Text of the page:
Power sector: IPPs might emerge as key losers from MoU signed under 2002 policy

August 17, 2020 (MLN): Prime Minister Imran Khan had disclosed that after negotiation with IPPs, they reached an understanding of reduction in the capacity payments, late payment surcharge (LPS), and sharing of savings on account of plant efficiencies while Government would make payment of outstanding receivables.

Government and Independent Power Producers (IPPs) signed a new Memorandum of Understanding (MoU) agreement to pave the way for a reduction in power generation cost and future circular debt.

In addition to this, the government and WPPs signed an MoU to increase the term of power plants by five years against certain relief in key items of the tariff.

It is pertinent to mention that both MoUs are subject to final approval from NEPRA, the Federal Cabinet, and IPP boards.

Some analysts labeled that it is the most material achievement of this incumbent government.

The common points under both MOUs, as per IGI securities include; reduction in ROEs, the establishment of a Competitive Trading Agreement and payment of overdue receivables to the IPPs within an agreed period of time through a mechanism to be devised by power purchaser and government.

Under 2002 Power Policy, the MoU has proposed changes in the Power Purchase Agreements (PPA) which include namely;

a) sharing of fuel efficiency gains with power purchaser,

b) sharing of O&M gains with power purchaser,

c) reduction in the rate charged on Delayed Payments for the first 60 days after the due date,

d) USD/PKR indexation for the purpose of Return on Equity (ROE) being capped at USD 148,

e) all projects to be converted to “take and pay basis” from current “take or pay” basis after successful implementation of the competitive trading agreement and,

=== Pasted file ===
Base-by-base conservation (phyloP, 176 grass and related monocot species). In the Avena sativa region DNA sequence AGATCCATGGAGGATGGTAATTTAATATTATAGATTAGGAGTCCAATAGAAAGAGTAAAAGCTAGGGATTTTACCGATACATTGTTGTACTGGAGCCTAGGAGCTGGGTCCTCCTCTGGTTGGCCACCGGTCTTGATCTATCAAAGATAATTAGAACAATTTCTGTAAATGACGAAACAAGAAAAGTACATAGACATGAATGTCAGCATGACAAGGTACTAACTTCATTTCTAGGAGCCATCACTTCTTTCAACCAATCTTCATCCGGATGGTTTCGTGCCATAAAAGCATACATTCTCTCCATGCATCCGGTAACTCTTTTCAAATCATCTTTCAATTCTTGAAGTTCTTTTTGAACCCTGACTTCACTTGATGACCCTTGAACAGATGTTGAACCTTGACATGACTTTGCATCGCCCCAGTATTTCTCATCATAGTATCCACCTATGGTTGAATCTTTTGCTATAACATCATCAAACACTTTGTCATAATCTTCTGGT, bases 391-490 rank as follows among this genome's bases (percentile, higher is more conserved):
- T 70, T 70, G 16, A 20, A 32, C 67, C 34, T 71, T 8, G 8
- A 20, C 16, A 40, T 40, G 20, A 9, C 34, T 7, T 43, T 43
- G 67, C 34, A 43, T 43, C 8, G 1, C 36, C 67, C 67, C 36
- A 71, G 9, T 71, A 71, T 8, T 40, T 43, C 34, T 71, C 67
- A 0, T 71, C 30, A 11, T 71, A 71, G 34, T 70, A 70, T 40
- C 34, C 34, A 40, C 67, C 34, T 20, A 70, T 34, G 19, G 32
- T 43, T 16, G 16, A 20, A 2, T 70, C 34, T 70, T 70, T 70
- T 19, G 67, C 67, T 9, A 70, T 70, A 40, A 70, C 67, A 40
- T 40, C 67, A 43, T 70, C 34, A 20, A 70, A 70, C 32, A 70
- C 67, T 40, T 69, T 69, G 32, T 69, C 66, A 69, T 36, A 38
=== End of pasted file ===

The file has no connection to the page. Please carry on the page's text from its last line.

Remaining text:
e) establishment and implementation of the Competitive Trading Agreement.

With regards to the impact on power sector under the 2002 Power Policy, the MoU has made some notable changes in the PPA which would have a negative effect on IPPs such as Nishat Power Limited (NPL), Nishat Chunian Power Limited (NCPL), HUBC’s Narowal plant and Engro Powergen Qadirpur (EPQL), on an account of the removal of USD indexation from ROE (return of Equity ) which was the main attraction of the sector.

While the BIPL securities highlighted that the upward revision of the ROE component will contain the reduction in USD indexation. As a result of the removal of USD indexation, earnings will contract in the upcoming years.

According to Ismail Iqbal research, 1994 power policy based IPPs will emerge as key gainers from this MoU if these conceptual discussions reach the “implementation” phase and approved by key stakeholders of both parties. The research report highlighted that materialization of this scenario would be the best case for IPPs if they get timely payments with the majority having more than a year of receivable to the minimum.

Under the 1994 policy, one of the key conditions of the MoU stated that IPPs will have an 11% cut in capacity and variable O&M tariffs but they would retain exchange rate and US CPI adjustments on 50% of reduced revenues.

The research report by Ismail Iqbal underscored that ROE of IPPs for FY21-27 under the 1994 policy would reduce by 11-12% while the same for 2002 based policy would reduce by 21%.

However, according to the notification issued by HUBC to PSX, the base plant of HUBC is not under any policy, therefore amendments in the 1994 policy will not apply to the Hub base plant. Due to HUBC’s unique U shape PCE (project Company Equity), market analysts expect that it would limit the overall downside risk to any reduction in capacity payments and capped indexation. While, plants falling under the 1994 policy such as Lalpir Power Limited (LPL), Pakgen Power Limited (PKGP), and Kohinoor Energy Limited (KOHE) will likely face ROE contraction whereas receipt of overdue payments will be positive for cash flows.

The report by Ismail Iqbal securities has framed a scenario, based on underlying MoU principles and the following assumptions:

•All of the outstanding receivables of the sector are cleared by FY22

•Implementation of “Take-and-pay” in 2023 where efficient/gas-based IPPs maintain their position in merit order until 2-4 years

•No earnings contribution of fuel / O&M savings

According to news reports, IPPs formed under the 2015 policy may see a change in their debt tenure from 10yrs to 25yrs. This would help reduce the power tariff. Since many CPEC projects fall under the 2015 policy it remains to be seen whether China would agree to a fixed dollar rate. If this change is accepted it would impact HUBC, ENGRO, and LUCK power projects, mentioned BIPL securities.

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